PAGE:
Geocaching In Novels

Did you know that geocaching is frequently referred to in novels and books? It is used as a tool by murderers and to snare their victims, and by the authors to create twists and bring something new and creative to the scene. We’ve looked around a bit to find some examples, and spoke to Mark Gessner, the author of one such book.

First to Find – A Full-Feature Geocaching Novel

In most cases, geocaching plays a minor role. But First to Find by Mark Gessner is an example of a full-out murder mystery where geocaching is on center stage. A murderer is leaving clues which are found by geocachers, who put their strange finds online. Two geocachers from Texas put them together and attempt to solve the mystery before the murderer strikes again. But things become real when the murderer joins in on their game himself.

The idea came to Mark through own experiences:

”While out geocaching with friends and family, we’d stumble on various animal bones and other odd items,” he says. “Sometimes we’d report these items to the police. In one case we found a woman’s purse deep in the weeds on a park cleanup – CITO – and it helped the police with a cold case they were working on. So that gave me the idea for a murder mystery where geocachers discover the clues and put them together to solve the crime.”

“Most of the characters are geocachers, because those are the people I associated with up to the time of writing the book”, Mark continues. “ This particular story just wouldn’t work without geocaching.”

Writing the book was a full time job and took Mark nine months. He says that writing skills and being able to spend a lot of free time on the project is what made it possible. Can anyone do it? Absolutely!

“When you really get going with it, it will consume you until the story is finished.”

Mark Gessner chose not to go through a traditional publisher. Doing so can be tricky and only very few make it through. Instead, he has self-published the book through www.lulu.com and www.amazon.com.

Lulu is a print-on-demand website for books, the advantage being that you don’t need to order a large stock. Each book is printed as it’s ordered through the Lulu store. Mark uses this site to sell the book as hard copies, and Amazon to sell it as an e-book.

According to Mark himself, the book has sold by the thousands.

“I sell far more Kindle versions than print. This may be due to the lower price of the Kindle edition or simply that geocachers are more plugged in to the electronic world.”

Does he think that the story could happen in real life?

“I’m sure it has happened to other geocachers that have found clues and helped their local police. Though this is purely a work of fiction. I would of course not recommend that geocachers take matters into their own hands and try to trap a dangerous criminal.”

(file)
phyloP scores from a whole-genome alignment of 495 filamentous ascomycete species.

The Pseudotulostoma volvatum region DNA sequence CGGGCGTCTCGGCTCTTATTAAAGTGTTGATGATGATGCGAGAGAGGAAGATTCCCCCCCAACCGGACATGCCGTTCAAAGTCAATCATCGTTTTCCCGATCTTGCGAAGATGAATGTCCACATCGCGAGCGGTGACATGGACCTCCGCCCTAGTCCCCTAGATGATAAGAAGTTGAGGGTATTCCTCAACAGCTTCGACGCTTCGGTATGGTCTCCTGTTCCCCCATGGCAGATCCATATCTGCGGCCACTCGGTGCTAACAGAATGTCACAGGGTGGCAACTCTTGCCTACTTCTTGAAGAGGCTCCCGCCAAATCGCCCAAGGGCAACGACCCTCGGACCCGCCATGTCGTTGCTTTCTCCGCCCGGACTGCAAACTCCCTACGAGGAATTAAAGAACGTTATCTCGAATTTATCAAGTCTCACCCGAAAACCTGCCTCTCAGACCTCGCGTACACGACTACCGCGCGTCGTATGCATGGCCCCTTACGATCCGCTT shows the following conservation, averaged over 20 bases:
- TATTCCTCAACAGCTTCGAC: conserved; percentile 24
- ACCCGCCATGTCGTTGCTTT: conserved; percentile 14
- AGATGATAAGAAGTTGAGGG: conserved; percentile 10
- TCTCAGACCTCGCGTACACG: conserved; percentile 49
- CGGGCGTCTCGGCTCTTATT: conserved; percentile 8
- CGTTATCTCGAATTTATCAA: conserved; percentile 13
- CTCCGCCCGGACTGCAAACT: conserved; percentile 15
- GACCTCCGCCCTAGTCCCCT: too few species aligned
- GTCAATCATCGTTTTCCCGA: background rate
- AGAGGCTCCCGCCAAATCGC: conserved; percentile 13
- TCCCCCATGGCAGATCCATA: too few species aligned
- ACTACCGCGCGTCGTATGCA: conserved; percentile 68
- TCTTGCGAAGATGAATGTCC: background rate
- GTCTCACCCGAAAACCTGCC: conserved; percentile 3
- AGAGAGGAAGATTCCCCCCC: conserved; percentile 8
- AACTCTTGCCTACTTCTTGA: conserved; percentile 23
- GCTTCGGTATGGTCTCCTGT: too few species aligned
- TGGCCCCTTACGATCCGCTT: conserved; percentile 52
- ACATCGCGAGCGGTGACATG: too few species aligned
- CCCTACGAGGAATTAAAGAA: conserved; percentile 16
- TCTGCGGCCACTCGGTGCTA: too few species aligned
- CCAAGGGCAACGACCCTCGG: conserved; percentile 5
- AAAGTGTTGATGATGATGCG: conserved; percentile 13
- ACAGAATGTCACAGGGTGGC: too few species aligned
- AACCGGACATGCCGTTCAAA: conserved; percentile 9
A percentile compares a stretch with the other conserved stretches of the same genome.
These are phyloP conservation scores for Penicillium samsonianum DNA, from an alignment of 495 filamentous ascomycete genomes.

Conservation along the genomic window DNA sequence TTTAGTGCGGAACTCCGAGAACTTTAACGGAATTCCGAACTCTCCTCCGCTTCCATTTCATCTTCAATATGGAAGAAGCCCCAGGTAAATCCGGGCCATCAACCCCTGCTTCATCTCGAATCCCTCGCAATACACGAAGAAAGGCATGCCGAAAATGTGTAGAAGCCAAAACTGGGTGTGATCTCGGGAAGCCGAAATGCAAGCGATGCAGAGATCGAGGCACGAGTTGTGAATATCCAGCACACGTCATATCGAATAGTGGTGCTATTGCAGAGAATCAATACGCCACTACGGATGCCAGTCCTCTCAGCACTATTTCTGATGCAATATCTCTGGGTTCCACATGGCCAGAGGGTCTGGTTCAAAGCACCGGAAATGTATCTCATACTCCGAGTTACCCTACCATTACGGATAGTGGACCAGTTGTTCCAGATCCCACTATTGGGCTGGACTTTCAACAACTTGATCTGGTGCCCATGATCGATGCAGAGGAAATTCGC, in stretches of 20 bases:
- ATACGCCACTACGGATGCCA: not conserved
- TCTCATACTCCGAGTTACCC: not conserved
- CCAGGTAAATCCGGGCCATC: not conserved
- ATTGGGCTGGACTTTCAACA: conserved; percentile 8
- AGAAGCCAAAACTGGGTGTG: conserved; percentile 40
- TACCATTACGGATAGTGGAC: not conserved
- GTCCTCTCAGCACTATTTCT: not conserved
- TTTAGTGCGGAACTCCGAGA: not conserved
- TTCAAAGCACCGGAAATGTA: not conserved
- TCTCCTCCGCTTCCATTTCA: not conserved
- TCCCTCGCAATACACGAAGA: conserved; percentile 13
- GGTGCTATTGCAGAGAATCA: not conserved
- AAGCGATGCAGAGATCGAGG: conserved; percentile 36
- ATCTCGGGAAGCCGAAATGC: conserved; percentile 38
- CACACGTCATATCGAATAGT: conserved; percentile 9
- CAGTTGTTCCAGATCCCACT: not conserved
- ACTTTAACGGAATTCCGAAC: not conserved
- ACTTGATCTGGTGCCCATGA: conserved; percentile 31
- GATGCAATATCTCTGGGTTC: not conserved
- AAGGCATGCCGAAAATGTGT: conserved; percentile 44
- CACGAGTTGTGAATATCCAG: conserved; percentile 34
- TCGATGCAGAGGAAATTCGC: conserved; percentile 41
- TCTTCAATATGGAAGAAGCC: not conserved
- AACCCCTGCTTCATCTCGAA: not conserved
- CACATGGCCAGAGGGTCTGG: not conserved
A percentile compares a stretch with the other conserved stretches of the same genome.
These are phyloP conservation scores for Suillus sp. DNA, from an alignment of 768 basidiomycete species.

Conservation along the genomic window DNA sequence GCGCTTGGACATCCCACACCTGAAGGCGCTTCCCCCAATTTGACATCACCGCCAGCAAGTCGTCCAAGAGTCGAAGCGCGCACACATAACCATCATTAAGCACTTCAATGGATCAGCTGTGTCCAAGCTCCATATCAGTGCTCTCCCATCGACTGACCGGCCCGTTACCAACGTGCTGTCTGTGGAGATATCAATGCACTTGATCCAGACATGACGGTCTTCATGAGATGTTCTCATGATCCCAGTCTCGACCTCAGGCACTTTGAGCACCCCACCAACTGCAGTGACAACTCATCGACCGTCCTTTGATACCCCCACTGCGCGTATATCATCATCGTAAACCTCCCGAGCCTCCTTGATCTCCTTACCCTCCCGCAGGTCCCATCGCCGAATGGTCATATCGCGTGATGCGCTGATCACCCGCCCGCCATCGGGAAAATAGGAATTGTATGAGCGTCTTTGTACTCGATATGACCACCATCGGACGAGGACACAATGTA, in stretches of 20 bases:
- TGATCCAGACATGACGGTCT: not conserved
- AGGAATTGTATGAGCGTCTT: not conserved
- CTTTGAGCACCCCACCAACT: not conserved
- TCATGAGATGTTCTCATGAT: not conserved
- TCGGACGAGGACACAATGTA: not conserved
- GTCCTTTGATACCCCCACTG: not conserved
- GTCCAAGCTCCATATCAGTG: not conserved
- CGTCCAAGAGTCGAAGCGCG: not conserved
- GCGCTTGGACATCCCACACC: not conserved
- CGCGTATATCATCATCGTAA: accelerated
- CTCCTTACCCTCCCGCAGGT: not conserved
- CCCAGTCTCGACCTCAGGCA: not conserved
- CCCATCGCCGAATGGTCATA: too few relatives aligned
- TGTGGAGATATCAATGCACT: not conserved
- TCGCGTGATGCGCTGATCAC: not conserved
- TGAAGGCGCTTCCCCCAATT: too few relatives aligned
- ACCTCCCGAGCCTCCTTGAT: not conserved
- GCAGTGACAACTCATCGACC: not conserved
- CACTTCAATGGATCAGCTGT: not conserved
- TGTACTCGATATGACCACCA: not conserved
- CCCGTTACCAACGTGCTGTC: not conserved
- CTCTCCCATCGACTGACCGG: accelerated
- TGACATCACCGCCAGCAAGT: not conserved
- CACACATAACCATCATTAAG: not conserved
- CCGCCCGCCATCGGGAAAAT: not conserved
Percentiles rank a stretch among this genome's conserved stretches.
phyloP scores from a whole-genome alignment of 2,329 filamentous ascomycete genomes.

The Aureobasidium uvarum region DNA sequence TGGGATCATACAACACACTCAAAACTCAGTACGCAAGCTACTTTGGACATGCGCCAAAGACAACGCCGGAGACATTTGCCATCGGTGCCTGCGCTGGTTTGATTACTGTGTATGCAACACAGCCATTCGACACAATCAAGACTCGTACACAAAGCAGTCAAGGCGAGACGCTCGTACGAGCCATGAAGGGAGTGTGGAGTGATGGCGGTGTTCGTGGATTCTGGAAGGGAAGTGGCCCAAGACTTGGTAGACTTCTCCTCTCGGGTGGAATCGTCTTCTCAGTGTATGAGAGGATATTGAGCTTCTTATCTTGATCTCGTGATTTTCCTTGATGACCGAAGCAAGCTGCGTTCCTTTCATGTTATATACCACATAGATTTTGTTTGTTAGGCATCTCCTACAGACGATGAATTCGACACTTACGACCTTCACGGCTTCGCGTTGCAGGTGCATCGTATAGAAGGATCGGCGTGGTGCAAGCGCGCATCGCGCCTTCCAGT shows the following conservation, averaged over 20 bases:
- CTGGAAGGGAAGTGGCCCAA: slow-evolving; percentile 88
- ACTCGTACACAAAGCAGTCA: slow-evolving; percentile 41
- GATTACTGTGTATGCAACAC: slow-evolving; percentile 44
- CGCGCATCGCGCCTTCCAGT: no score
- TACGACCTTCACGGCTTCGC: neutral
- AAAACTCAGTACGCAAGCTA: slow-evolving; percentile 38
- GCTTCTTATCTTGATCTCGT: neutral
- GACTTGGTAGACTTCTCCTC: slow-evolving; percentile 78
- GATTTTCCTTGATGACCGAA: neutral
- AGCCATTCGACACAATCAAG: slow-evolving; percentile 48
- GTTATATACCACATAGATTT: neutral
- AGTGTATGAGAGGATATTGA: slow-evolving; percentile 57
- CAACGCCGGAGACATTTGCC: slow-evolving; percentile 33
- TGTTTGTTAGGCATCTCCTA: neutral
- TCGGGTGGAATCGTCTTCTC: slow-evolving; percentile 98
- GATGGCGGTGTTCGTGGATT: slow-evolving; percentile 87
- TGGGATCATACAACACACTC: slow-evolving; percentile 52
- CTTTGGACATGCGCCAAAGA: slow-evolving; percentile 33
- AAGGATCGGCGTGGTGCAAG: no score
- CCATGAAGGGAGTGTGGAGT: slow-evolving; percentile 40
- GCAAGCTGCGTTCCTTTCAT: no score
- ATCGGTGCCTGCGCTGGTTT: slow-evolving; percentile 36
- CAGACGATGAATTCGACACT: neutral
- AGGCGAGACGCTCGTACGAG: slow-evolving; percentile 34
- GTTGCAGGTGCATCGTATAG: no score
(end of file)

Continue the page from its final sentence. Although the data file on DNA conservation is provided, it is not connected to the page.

The usage of geocaching as such a central part of the story is rarely seen, but there might be a sequel coming up. Mark himself says he’s too busy at the moment, but the thought has crossed his mind. First to Find has received a lot of positive feedback, and many seem to have started reading the book because of the connection to geocaching, only to discover that it’s also very well-told murder mystery with clever twists.

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Another example of a work of fiction with geocaching as a main feature is a novella by David “IceCreamMan” Klug, called Serial Finder. It too is available as an e-book through Amazon.

More Examples of Geocaching Mentioned in Books

Do you know of more examples of geocaching in novels? Share them in a comment bellow!

Even the movies feature geocaching:

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11 thoughts on “Geocaching In Novels

  1. Reference the Stephen Booth novel:

    The cacher Petrus was originally mine (before I left the area and it was adopted) and Booth strongly denied the cache was based on my cache or Dangerous Dave was a corruption (?) of me – dodgydaved!!

  2. Neal Stephensons REAMDE has a parapgraph on geocaching. ONe of the best lines being:

    “But geocachers had been at work planting Tupperware Containers and ammo boxes of random knick-knacks in tree forks and under rocks in the vicinity of that turnaround, and people keep visiting these sites and leaving their droppings on the Internet, making cheerful remarks about the nice view, the lack of crowds, and the availability of huckleberries.”

  3. I recently enjoyed “Cache 72 (A Jaxon Jennings’ Detective Mystery Thriller Series, Book 2)” by Richard C. Hale. I don’t usually read mystery’s, but this one pulled me in.

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